Dairy cows are mostly fed with supplementary fresh feeds and concentrates. The farmer should know the history of each individual animal. This enables designing of appropriate feeding programme to meet nutritional demands and production targets of each individual animal. The farmer gives more feed to cows that are at peak lactation and those that produce good quality milk. Less feed is given to cows that are at early lactation and those with declining milk production.



If the farmer have a small herd of cattle, hand milking method will be used. However, if the herd is large milking can be done by machines in a milking parlour.

Disease control

The most terrible disease in dairy farming is mastitis (the inflammation of the udder).

Mastitis is a bacterial disease which causes the inflammation of the udder and it can be controlled by:

  • Treating and recording all clinical cases.
  • Dipping teats in disinfectant after every milking.
  • Dry cow therapy at the end of lactation.
  • Culling chronic mastitis cases.
  • Regular milking machine maintenance.
  • Following required milking procedures.
  • Observing hygiene.


Detection of mastitis

The farmer can identify mastitis from an infected cow by;

(a) Noticing a change in appearance of the milk. (b) Change in colour of the udder.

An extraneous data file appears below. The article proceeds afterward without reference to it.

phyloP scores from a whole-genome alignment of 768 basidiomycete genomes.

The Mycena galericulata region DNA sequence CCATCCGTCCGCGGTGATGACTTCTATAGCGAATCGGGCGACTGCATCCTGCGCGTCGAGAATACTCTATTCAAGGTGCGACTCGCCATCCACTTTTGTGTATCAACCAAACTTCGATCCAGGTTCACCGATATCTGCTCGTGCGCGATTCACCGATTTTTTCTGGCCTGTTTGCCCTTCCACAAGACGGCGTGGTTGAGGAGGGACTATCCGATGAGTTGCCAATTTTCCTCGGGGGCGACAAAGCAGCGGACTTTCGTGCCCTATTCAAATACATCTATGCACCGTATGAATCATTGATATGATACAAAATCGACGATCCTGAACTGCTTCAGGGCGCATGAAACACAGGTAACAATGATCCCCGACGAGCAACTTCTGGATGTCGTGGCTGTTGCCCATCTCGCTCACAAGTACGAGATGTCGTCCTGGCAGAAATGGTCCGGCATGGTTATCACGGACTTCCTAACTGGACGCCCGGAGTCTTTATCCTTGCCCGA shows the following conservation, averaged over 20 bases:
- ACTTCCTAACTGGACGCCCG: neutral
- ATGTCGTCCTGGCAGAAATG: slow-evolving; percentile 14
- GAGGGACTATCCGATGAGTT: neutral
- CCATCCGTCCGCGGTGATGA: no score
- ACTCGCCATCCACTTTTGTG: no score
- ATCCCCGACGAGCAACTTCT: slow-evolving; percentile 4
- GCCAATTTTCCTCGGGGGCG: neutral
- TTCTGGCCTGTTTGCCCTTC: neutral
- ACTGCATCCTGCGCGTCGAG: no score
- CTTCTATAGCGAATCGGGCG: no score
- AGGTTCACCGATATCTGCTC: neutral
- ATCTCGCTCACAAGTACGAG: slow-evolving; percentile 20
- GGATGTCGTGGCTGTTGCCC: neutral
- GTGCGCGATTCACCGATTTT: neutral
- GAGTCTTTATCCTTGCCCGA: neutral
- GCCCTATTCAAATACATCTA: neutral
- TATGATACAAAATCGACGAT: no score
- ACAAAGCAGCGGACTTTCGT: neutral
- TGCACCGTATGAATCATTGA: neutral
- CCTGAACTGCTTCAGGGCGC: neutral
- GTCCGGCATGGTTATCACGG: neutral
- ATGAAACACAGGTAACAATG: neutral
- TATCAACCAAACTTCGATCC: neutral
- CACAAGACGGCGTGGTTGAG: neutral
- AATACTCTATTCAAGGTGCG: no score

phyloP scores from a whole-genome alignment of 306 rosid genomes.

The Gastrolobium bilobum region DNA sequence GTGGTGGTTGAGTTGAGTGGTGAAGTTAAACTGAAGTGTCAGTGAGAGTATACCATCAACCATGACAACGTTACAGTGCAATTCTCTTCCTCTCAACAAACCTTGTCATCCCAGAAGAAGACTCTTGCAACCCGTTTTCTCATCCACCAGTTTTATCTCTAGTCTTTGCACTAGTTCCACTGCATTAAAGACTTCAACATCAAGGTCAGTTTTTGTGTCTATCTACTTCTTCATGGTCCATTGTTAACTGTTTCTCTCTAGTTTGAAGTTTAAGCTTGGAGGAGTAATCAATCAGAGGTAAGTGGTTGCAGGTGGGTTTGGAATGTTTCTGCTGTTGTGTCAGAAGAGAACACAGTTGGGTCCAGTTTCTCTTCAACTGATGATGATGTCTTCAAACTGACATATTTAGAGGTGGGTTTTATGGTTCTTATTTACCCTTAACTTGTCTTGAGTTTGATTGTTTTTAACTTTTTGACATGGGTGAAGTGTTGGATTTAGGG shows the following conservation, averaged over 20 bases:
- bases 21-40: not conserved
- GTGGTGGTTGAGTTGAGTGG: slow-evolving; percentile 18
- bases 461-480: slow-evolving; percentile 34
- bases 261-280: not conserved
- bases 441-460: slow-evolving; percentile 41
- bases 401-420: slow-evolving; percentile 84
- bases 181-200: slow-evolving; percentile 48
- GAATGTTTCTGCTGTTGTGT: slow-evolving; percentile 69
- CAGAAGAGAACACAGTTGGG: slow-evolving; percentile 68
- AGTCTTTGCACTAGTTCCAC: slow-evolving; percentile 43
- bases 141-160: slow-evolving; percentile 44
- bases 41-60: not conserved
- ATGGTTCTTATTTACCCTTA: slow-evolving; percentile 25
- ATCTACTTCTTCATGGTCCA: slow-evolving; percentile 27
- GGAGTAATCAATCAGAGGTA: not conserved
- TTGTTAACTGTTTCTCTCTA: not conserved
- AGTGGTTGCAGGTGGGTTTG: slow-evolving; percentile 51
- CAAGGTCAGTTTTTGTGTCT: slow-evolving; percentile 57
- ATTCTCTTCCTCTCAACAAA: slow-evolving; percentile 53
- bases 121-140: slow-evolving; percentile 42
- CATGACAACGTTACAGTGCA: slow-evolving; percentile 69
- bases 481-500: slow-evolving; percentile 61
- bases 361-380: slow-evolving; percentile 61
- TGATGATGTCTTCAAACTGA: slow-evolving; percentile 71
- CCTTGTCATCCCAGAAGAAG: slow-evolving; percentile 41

(c)  Inflammation of the udder.

(d) The temperature of the udder will be high.


Cattle management practices

Cattle management is the key to your herd`s health. Management practices done on cattle include mating, identification, dehorning, castration, weaning, supplementary feeding, dosing, disease control and calving management



In beef cattle, mating need to be controlled so that calves are all born during the rainy season when grass is growing. This will allow the cow to produce more milk for the calf. The calf can also benefit when it starts grazing. Animals can be made to mate naturally or the farmer can do artificial insemination. All methods can be successful if done when signs of heat are noticed. Some of the signs of heat are;

  • Cow on heat usually mounts other cows or allow other cows to mount her.
  • There is a mucous or slimy discharge from the valva.
  • The cow usually have frequent urinations.
  • The cow gets excited which causes it to run from one place to another.